That’s Perfectly Normal

Kay. C. Dee

I once announced to a psychologist that during that day’s session, we were going to play a game called “That’s Perfectly Normal.”  I would tell him something that I was thinking or feeling, and he would respond with “That’s Perfectly Normal!” and then describe why.  It was a reassuring (and entertaining) game, and I recently found myself playing the other side of this game with a colleague who has been leading a major curricular change effort.

In this short blog venue, I can’t fully describe the amount of energy, effort, collaboration, communication, and social/political capital that my colleague has invested in this change effort over the past two years.  As I am writing this post, their institution’s faculty assembly is preparing to vote on whether or not the change will be implemented.  As a change agent navigating their way through a great deal of peer judgement about their project, my colleague has been thinking and feeling a lot of Perfectly Normal things right now.  For example:

  • My change project is being held to standards that are far higher than are expected of any existing project.  I resent that.  Some of the people calling for additional assessments, information, and review processes sound hypocritical to me.
  • Others are using my change project as political leverage or a bargaining tool to try to achieve their own goals.  I am bewildered by this.  My project has nothing to do with Program X’s ability to hire an administrative assistant, or whether Program Y’s proposal for a second major is likely to be approved.  Why is my project being dragged into these discussions?
  • People with no expertise in the subject matter of my change are challenging my experiences in and mastery of that subject matter.  This makes me feel resentful and disrespected.
  • I’m being told that people who I thought supported me and the broad goals of my project are saying negative (and untrue!) things about me and my motivations for undertaking this project.  This is disappointing and painful.  I don’t want to get involved in gossip, but at the same time, I want people to think well of me and to understand my actual motives for this change.
  • People who aren’t aware of all the constraints I have been working under, and who have never championed a similar magnitude of change, are telling me that I should have handled things differently – and that if I had done so, I would not be experiencing the current level of consternation over the proposed change.  This frustrates me.  I think it’s meant to be helpful constructive criticism, but I guarantee that I did the best I could with what I had to work with.  At this point, I kind of just want these people to shut up!

The more we invest of ourselves in a change project, the easier it is to interpret evaluation of that change project as judgment of ourselves.  Feeling judged by one’s peers can be difficult.  For example, how many of the above sentiments (higher standards, political leverage, challenges to one’s level of expertise, rumors of gossip, helpful- not-helpful advice) have you expressed, or heard expressed, in regards to peer judgement of a promotion/tenure case?

All of the feelings articulated above are absolutely valid.  As I told my colleague, I don’t believe in ignoring or trying to suppress feelings (more on this will be forthcoming in a future blog post).  However, I do believe that we can deliberately reframe difficult situations by allowing our emotions and our logic to operate together, helping us navigate situations more gracefully while directing less negativity toward ourselves and others.  My colleague is good at this, as evidenced by our reframing of the above sentiments:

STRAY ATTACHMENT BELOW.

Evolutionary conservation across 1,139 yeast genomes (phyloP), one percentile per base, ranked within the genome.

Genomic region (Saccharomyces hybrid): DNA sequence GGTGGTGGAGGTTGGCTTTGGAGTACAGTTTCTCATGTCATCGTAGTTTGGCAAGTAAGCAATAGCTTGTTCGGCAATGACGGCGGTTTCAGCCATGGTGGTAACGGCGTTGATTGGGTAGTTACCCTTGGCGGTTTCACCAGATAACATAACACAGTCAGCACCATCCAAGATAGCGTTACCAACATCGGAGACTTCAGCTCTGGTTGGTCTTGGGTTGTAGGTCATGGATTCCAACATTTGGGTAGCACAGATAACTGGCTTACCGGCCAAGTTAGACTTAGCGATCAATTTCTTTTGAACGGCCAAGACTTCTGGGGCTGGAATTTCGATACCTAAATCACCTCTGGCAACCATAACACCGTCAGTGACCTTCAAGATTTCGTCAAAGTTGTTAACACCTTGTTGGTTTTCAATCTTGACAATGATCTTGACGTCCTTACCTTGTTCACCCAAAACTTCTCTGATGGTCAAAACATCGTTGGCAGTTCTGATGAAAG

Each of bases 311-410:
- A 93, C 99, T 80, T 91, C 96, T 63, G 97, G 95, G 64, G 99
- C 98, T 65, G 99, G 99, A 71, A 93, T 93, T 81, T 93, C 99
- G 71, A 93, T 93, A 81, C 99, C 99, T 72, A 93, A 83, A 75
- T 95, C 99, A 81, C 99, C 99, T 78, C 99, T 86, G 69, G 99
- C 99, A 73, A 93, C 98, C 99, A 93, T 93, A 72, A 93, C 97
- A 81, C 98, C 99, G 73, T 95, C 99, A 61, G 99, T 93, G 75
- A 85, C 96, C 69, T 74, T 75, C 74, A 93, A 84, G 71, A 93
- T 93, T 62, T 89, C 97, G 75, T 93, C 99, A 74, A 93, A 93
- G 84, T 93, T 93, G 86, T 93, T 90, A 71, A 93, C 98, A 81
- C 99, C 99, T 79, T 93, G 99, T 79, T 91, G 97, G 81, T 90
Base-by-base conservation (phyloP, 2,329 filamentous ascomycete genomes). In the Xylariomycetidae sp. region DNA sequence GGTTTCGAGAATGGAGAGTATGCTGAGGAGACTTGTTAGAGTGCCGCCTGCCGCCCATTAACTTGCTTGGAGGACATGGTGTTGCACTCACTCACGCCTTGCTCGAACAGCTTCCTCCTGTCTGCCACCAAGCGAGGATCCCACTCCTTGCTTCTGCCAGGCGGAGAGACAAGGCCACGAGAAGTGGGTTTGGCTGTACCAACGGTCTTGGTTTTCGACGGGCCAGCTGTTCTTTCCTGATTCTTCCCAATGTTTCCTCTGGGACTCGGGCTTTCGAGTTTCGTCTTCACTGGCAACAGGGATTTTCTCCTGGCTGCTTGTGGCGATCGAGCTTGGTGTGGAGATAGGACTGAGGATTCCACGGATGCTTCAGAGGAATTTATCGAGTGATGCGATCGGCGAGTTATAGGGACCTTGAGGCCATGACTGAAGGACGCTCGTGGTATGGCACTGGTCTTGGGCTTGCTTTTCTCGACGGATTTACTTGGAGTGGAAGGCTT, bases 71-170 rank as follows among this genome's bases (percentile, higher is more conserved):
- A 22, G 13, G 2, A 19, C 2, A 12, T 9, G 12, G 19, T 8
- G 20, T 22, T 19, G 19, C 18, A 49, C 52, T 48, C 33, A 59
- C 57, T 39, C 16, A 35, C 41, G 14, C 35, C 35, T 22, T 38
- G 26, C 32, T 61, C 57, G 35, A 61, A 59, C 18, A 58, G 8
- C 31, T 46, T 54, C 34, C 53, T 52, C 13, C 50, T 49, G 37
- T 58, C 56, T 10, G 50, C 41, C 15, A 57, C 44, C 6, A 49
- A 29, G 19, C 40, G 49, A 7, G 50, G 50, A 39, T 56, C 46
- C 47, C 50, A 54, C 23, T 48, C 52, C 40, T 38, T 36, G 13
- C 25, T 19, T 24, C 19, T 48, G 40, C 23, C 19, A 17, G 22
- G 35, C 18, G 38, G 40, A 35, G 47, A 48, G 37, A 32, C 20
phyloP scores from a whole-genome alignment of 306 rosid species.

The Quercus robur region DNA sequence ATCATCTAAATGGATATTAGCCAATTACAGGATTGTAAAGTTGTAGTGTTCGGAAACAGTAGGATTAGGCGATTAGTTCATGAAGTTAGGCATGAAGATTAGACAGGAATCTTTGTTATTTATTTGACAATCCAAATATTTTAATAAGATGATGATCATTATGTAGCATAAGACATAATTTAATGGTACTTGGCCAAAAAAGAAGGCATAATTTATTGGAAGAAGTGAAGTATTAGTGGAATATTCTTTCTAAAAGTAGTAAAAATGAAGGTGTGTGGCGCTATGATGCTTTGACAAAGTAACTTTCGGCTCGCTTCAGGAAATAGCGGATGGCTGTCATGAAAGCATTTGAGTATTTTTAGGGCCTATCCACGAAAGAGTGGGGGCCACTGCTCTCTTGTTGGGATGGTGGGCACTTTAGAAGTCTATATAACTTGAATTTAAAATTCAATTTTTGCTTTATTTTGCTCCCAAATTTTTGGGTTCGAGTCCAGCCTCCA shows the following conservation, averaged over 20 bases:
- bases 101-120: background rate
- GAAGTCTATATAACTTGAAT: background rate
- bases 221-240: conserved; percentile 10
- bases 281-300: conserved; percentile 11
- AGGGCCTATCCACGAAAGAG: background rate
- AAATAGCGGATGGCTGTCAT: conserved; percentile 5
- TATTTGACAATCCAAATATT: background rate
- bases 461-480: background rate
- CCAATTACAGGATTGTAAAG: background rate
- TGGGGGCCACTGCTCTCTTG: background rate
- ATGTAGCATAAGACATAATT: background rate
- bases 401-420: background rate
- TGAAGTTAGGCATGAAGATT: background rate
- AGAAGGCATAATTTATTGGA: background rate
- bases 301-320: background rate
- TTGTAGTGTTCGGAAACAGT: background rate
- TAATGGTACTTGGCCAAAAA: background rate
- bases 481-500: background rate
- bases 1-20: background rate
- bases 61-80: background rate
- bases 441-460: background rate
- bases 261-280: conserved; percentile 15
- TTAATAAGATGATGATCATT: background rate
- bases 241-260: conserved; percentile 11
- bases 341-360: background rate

• My change project is being held to higher standards.  I’ve decided to welcome this challenge. Honestly, I’d rather have higher standards for curricular changes than we have had in the past, and if my project can be part of setting a new standard for others to follow, so be it.
  • Others are using my change project as leverage/a tool to achieve their own goals.  I’ve decided to just let this go (sing along with Elsa!), since in my mind, my project really has nothing to do with those other goals.
  • People are challenging my subject matter mastery.  What a great opportunity for me to be an educator, and help broaden their understanding of my field – and of my general awesomeness!  (said with a devilish sparkle in their eyes)
  • I’m being told that certain people are talking smack about me.  What kind of inflated, misconstrued, or mis-heard comment might result in this (potentially inaccurate) report?  Why is someone telling me this?  If this report is true, do I actually care?  If so, I should probably strike up a conversation with these certain people, and see what is going on.

It’s Perfectly Normal to sometimes just want people to shut up.  The challenge is to refrain from suggesting that they do so!  I’ll listen to as much of the critical commentary as I can, focusing hard on the underlying helpful, positive intent, and then I’ll politely move the conversation onward.

I’m not saying that this reframing is easy.  During our recent discussion, my colleague would sometimes flip back and forth between the initial emotional reactions and the reframed sentiments.  But ultimately, they consistently and consciously chose the reframed points of view.

My colleague’s training in and experience using teamwork skills, active listening techniques, a variety of communication strategies, etc., brought their academic change project to its current state of readiness.  My colleague’s ability to accept their thoughts and feelings as Perfectly Normal, and to also choose to reframe those thoughts and feelings to be more productive, are skills that will help them persevere through peer judgement of their project.

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